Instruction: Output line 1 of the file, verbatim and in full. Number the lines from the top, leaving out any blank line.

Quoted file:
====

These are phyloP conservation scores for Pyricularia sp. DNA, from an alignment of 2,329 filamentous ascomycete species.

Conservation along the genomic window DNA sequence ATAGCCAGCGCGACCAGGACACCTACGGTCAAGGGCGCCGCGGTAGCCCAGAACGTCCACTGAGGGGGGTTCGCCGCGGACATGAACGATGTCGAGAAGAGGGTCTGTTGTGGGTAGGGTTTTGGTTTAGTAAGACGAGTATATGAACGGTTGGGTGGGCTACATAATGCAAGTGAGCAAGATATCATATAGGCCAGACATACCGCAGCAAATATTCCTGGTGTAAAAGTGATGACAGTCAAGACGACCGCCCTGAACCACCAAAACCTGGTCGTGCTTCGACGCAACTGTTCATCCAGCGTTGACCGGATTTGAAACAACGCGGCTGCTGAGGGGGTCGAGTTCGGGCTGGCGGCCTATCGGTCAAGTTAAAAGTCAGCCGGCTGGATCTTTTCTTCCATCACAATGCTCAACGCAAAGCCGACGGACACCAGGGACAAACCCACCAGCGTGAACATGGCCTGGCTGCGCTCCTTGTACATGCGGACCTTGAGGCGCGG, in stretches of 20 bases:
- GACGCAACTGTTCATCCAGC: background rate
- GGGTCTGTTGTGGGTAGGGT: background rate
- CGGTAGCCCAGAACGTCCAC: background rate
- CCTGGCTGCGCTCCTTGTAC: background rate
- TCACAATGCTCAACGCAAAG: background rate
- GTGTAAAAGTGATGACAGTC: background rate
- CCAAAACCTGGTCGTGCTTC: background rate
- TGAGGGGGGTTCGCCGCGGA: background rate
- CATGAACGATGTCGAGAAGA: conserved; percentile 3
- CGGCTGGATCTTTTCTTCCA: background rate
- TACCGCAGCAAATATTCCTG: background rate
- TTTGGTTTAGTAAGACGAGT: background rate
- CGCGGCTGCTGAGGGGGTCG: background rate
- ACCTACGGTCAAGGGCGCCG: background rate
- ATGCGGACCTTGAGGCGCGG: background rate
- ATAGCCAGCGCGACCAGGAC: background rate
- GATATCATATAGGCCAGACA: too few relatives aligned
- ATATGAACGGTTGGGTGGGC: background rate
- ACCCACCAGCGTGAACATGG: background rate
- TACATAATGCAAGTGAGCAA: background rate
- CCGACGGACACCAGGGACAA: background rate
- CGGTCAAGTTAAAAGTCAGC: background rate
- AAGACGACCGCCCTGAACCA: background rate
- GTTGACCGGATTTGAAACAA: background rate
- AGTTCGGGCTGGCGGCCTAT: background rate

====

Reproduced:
These are phyloP conservation scores for Pyricularia sp. DNA, from an alignment of 2,329 filamentous ascomycete species.